Molecular Genetics and Cellular Biology: The course gives graduate students an introduction to fundamental concepts in biochemistry, cellular and molecular biology, and genetics, with an emphasis on medically relevant themes.
Physiology and Immunology: This course introduces students to the fundamental concepts of physiology and immunology from a biomedical perspective that will assist in evaluating pathology and therapeutic target options.
Principles of Clinical Epidemiology and Biostatistics: This course introduces the elements and foundations of epidemiology and biostatistics.
Graduate Seminar: A weekly seminar/discussion course consisting of research presentations by students, faculty, and visiting scientists in biomedical sciences will form part of a recurring credit.
Qualifying Examination: The purpose of the Qualifying Examination is to confirm the readiness of the graduate student to conduct Ph.D. research.
Formation of Committee: Appointment of Dissertation Committee: Preliminary Proposal: The student submits a preliminary research proposal approved by his/her committee.
Doctoral Dissertation Proposal: The Doctoral Dissertation Proposal is written in the style of an AHA, NIH or NSF predoctoral fellowship application.
Dissertation Proposal Seminar: After completion of the Qualifying Examination (QE) and Dissertation proposal approval, the student must present his proposal to the Dissertation Committee. The student will give a PowerPoint presentation of the proposed research to the members of the dissertation committee. The dissertation committee will specifically evaluate the following: (i) Has the student demonstrated the ability to design a feasible project? (ii) Has the student shown a reasonable knowledge of the literature regarding the project? (iii) Has the student presented the proposal (both written and oral) in a scholarly fashion? (iv) Has the student demonstrated competent scientific knowledge concerning overall fundamental principles and applications in biomedical science? and (v) Does the proposed research constitute an acceptable and feasible dissertation project? This will be achieved through an oral question-and-answer component within the scheduled time of the dissertation proposal exam meeting. The chairman of the dissertation committee will (i) ensure that the proposal exam is held for a reasonable length of time; (ii) ensure that the student is evaluated fairly and rigorously; and (iii) see that a written evaluation is promptly prepared and sent to the student and the director of the graduate program.
Research Credits: Research may be conducted in the Ph.D. advisor’s laboratory. May be repeated.
Introduction to Biomedical Research: Students will be familiar with metrics used on year evaluations and the use of mentor-mentee agreements to set student development milestones, preparing the students to succeed in this instruction modality. Another goal of this course is for the students to understand general approaches of experimental design, be able to formulate scientific hypotheses, understand the physical-chemical theory foundations of commonly used laboratory methodologies, analyze results obtained in the lab, and know the principles and media used to communicate scientific data.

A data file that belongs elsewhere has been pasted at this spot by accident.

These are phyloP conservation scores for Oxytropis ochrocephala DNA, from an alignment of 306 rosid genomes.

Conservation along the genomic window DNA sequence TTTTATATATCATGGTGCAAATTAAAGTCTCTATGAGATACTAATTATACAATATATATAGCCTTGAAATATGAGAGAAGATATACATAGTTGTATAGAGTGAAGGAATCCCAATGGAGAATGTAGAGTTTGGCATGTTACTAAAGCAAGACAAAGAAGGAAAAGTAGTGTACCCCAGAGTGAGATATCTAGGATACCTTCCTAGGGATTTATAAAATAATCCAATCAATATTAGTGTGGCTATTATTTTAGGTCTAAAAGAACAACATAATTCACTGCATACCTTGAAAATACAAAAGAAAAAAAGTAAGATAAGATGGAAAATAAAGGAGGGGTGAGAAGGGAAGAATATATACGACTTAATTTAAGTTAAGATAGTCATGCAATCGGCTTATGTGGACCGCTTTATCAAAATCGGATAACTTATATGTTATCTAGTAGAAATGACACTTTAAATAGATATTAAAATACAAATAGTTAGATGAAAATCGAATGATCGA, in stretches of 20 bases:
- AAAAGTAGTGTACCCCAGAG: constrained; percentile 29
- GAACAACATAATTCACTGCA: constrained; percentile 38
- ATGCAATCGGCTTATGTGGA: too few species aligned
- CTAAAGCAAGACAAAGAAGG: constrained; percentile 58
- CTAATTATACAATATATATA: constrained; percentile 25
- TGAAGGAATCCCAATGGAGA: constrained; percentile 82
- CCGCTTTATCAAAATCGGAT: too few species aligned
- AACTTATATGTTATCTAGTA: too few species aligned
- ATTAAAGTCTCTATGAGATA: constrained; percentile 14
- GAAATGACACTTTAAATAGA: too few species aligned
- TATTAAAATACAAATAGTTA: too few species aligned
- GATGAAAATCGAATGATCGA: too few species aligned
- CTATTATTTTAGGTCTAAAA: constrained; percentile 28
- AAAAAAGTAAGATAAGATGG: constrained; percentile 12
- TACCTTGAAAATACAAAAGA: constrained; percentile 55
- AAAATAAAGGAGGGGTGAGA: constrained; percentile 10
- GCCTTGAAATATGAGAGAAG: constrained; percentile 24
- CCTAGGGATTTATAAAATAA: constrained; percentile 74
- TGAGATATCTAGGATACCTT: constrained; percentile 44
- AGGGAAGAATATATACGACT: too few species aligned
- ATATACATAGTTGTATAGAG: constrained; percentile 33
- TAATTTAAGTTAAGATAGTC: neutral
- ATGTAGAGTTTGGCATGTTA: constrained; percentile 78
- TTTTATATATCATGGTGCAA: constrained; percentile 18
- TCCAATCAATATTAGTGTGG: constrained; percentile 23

Lectureship Seminar: These are designed to provide graduate students with the first opportunity within the program to present the research results obtained in each laboratory rotation. The students will analyze and organize the results in a scientific talk to be delivered to peers and the scientific community of the Ph.D. program. Peers and faculty will evaluate the presentations.
Dissertation Research Credits: Research towards the completion of a doctoral dissertation. May be repeated.
Dissertation Defense Seminar: Dissertation defense seminar.
Elective Course Choices – Minimum 5 Credits*
*This is not the complete list of possible elective courses. Dissertation advisors or Dissertation Advisory Committee members, at their discretion, may suggest potential electives described in the FIU Graduate Catalog.
Biosensors and Nanobioelectronics: Advanced topics in the design and practical application of bioelectronic devices such as biosensors, DNA nanowires, analytical electrochemistry and biomolecular electronics.
Introduction to Bioinformatics Tools: Introduction to bioinformatics; analytical and predictive tools; practical use of tools for sequence alignments, phylogeny, visualizations, pattern discovery, gene expression analysis, and protein structure.
Graduate Biological Chemistry: Structures of biological molecules; biochemical reaction mechanisms; enzyme kinetics; biomolecular thermodynamics; biomolecular spectroscopy.
Environmental Chemistry of Trace Elements: Occurrence, transformation, detection, speciation, and other aspects of trace elements in the environment.
Advanced Analytical Chemistry: Modern analytical methods, applications, and instrumentation. Topics include spectroscopy, chromatography, electrochemistry, optimization theory, and computerized instrumentation.
Advanced Biological Chemistry: In-depth exploration of one or more biological chemistry areas, for example, the use of multinuclear NMR in examining nuclear acids and proteins; biosynthesis of toxins and roles of porphyrins.
General Pathology: This course introduces the molecular and genetic basis of human diseases while emphasizing the basic pathologic processes and vocabulary.
Basic Pharmacology: This course is an introduction to the basic principles of pharmacology and provides an overview of drugs from a molecular, cellular and basic science perspective.
Supervised Teaching in Biomedical Science: Students will assist the faculty members who teach either graduate or medical students.